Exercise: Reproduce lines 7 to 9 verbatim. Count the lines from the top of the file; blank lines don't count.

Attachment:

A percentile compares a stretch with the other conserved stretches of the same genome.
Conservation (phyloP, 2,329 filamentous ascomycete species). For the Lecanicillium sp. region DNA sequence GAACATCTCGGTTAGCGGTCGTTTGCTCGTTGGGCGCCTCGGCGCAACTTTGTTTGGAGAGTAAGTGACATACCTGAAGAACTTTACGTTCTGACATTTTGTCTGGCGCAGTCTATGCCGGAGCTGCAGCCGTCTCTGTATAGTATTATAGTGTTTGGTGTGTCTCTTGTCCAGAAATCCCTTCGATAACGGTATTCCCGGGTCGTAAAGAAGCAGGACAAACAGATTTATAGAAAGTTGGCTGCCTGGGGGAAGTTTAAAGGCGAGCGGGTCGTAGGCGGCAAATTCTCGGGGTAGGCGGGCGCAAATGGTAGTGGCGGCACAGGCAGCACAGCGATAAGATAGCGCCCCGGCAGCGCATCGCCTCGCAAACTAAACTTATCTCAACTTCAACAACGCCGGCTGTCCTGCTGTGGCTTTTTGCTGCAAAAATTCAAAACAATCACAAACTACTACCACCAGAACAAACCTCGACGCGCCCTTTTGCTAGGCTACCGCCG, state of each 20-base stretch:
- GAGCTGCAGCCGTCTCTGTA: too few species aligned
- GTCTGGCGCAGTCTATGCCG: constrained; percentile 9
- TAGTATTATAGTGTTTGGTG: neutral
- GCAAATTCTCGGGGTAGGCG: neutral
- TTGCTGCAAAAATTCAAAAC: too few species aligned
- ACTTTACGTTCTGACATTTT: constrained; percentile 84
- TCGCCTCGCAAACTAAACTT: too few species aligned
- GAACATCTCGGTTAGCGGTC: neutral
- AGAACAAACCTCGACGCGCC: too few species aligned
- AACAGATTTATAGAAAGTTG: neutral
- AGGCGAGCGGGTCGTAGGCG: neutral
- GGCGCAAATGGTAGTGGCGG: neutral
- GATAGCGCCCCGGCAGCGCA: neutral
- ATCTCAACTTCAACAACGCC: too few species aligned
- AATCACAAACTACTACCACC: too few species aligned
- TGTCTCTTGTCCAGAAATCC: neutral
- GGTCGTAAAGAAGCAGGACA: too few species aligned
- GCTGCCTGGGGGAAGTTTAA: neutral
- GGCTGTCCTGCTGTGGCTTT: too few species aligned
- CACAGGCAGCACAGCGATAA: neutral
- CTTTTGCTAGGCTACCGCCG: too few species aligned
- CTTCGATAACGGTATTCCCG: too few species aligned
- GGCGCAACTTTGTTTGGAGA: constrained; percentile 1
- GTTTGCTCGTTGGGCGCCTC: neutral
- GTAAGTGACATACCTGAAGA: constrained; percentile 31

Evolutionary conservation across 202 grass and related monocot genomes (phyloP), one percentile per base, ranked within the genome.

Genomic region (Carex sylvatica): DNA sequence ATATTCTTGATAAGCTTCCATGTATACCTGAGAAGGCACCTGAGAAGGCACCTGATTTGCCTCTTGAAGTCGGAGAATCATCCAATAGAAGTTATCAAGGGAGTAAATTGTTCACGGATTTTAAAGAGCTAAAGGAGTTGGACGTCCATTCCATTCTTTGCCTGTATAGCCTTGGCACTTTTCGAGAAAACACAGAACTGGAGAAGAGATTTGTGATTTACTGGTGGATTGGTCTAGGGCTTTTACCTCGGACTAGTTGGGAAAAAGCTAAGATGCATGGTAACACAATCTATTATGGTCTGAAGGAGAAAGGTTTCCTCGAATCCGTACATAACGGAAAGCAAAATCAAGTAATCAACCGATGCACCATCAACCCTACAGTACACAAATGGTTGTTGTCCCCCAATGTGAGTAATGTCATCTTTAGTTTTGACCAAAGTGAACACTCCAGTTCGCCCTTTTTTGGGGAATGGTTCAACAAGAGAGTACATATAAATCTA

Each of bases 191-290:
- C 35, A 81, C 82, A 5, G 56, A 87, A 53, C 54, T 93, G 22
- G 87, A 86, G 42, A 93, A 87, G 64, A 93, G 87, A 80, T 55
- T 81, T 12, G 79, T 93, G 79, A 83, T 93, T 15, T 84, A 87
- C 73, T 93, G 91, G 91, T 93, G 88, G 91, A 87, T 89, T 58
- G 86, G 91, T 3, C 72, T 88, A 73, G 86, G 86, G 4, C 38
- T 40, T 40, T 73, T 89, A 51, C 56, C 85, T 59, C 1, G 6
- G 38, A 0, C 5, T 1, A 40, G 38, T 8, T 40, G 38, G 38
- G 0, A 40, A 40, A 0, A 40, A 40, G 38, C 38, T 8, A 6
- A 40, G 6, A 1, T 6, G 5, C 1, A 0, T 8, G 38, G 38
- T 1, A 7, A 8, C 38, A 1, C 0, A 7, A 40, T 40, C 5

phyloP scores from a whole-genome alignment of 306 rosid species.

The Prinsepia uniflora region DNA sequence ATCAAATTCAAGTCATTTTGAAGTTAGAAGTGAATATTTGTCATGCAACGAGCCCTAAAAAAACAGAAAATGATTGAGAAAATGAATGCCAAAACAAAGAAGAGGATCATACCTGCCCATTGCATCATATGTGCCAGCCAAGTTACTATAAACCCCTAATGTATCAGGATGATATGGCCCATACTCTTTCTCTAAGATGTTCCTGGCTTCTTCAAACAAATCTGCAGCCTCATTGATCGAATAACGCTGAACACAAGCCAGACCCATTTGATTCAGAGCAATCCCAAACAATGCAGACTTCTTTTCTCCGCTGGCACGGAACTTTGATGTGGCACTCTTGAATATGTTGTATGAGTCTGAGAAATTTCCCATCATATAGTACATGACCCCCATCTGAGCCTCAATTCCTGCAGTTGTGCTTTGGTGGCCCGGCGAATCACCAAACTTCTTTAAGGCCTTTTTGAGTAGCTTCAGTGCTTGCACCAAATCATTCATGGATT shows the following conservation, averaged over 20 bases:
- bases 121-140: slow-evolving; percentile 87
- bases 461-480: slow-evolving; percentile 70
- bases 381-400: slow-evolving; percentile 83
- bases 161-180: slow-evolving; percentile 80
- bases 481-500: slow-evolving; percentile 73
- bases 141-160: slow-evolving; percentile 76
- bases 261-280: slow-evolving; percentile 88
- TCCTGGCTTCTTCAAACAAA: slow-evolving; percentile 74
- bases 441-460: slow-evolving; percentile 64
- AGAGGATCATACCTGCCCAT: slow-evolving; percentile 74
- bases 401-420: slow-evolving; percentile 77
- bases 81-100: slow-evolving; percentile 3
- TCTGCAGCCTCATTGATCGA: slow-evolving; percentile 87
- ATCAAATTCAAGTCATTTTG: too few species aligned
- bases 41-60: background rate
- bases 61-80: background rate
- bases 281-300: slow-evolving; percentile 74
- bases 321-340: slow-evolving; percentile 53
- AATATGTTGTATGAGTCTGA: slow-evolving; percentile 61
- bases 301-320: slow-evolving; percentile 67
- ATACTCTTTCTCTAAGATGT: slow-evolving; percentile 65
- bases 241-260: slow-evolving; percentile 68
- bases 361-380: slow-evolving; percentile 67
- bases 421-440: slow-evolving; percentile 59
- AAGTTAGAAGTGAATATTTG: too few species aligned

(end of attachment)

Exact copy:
- TTGCTGCAAAAATTCAAAAC: too few species aligned
- ACTTTACGTTCTGACATTTT: constrained; percentile 84
- TCGCCTCGCAAACTAAACTT: too few species aligned